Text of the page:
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US gambles on Myanmar reform
Asia Times - December 3, 2011
Clinton arrived in Myanmar's capital, Naypyidaw, to a low-key welcome. The last time an American secretary of state traveled to Myanmar, then known as Burma, was when John Foster Dulles visited in 1955. Clinton's stated purpose for the visit was to "look to determine for myself and on behalf of our government what is the intention of the current government with respect to continuing reforms, both political and economic."
Many analysts, however, believe the visit was as much about counter-balancing China as about democracy and human rights. Clinton held meetings with Thein Sein, Foreign Minister Wunna Maung Lwin, speakers of the upper and lower houses of parliament and other officials on Thursday. Clinton and her aides later told the press that the issues raised included the freeing of political prisoners, military-sponsored human rights violations in ethnic areas, and a call on the government to sever "illicit ties" to North Korea.
Washington has grown concerned over Myanmar's apparent close ties with North Korea, especially programs for the development of ballistic missiles and alleged nuclear weapons development. To this end, the US has been pressing Myanmar to allow more thorough inspections of suspect sites by the International Atomic Energy Agency.
However, there has been no sign that the Thein Sein's civilianized, military-backed government has discontinued its programs. US officials have said they are doubtful of any serious nuclear program but are concerned about a transfer of ballistic missile technology. Closer relations between Naypyidaw and Washington would remove one of the likely reasons for the acquisition of such weapons – a phobia among military commanders of an American invasion of the country.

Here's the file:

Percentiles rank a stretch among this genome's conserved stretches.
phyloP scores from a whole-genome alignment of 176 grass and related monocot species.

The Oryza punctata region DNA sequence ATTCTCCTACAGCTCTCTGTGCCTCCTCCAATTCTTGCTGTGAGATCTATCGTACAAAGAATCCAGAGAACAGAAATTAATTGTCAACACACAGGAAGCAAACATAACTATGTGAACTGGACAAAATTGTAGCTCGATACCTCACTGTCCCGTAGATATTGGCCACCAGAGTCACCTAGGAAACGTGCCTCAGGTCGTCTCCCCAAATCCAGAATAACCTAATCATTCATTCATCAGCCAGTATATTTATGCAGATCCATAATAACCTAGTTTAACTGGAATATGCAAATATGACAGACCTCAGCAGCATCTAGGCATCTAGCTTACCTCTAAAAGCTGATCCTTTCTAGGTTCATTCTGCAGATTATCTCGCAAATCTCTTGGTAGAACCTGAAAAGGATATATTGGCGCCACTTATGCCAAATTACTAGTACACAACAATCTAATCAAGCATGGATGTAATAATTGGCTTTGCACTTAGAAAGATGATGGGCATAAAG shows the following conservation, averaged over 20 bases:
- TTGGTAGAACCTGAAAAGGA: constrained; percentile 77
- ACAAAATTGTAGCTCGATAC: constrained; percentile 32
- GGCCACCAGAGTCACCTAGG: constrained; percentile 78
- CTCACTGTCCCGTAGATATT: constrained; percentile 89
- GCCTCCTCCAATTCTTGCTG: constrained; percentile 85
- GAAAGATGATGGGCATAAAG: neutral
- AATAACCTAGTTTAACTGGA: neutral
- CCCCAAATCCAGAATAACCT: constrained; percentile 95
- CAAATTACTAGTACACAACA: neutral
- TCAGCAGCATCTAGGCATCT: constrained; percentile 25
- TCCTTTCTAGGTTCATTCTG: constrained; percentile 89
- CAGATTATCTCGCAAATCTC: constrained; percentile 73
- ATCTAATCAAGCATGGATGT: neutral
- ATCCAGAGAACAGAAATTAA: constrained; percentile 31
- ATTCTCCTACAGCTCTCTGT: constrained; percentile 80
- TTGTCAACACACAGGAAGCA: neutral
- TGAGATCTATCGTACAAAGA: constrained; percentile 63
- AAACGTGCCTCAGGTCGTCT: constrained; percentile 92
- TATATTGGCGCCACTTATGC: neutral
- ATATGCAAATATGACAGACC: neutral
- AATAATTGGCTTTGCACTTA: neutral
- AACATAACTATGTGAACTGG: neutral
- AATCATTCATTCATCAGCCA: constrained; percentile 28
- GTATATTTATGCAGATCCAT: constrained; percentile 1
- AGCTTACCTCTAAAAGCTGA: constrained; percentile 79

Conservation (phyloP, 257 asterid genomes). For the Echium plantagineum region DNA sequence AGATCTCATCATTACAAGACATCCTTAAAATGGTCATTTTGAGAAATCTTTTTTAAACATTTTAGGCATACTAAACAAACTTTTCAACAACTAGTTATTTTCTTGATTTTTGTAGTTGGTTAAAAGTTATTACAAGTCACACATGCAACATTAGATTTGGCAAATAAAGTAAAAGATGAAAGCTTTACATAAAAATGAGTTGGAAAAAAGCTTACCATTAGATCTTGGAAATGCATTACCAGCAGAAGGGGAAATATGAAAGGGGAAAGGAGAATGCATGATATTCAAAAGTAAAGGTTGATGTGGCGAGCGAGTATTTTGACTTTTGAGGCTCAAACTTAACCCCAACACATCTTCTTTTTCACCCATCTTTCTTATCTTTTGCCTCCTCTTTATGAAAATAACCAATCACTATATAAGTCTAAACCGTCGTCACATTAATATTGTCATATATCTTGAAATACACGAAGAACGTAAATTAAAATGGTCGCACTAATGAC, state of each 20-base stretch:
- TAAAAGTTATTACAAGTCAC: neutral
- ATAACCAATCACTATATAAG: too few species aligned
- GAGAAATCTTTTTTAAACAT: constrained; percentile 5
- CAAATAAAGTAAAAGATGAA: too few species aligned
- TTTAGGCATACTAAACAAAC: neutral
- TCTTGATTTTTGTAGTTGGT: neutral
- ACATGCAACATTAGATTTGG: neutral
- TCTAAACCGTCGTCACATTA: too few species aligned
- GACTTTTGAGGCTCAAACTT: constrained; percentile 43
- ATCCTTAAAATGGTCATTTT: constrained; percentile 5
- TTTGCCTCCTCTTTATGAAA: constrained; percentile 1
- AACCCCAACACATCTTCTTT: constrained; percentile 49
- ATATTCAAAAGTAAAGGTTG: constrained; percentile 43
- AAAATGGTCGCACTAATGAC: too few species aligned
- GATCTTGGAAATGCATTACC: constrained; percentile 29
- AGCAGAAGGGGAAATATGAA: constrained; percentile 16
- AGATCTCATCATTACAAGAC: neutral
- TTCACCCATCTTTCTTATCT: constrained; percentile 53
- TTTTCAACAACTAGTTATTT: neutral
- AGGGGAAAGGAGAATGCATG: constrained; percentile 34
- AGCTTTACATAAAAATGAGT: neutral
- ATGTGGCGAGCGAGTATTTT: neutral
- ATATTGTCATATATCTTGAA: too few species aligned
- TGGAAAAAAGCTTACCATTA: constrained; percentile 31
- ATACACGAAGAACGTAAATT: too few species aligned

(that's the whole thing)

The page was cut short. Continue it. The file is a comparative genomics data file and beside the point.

Thein Sein reportedly gave Clinton a detailed briefing on further reform plans, most of which would appear to address Washington's concerns. He reportedly spoke about plans for the gradual release of political prisoners, political reform, establishing ceasefires with ethnic minority insurgents, increased media freedoms and the adoption of international agreements on nuclear issues.
Following the meetings, Clinton announced at a press conference that the US would respond to recent reforms with the relaxation of some restrictions on financial assistance and increased support for development programs. In particular, Clinton said the US would no longer use its influence to block assistance from the World Bank and the International Monetary Fund.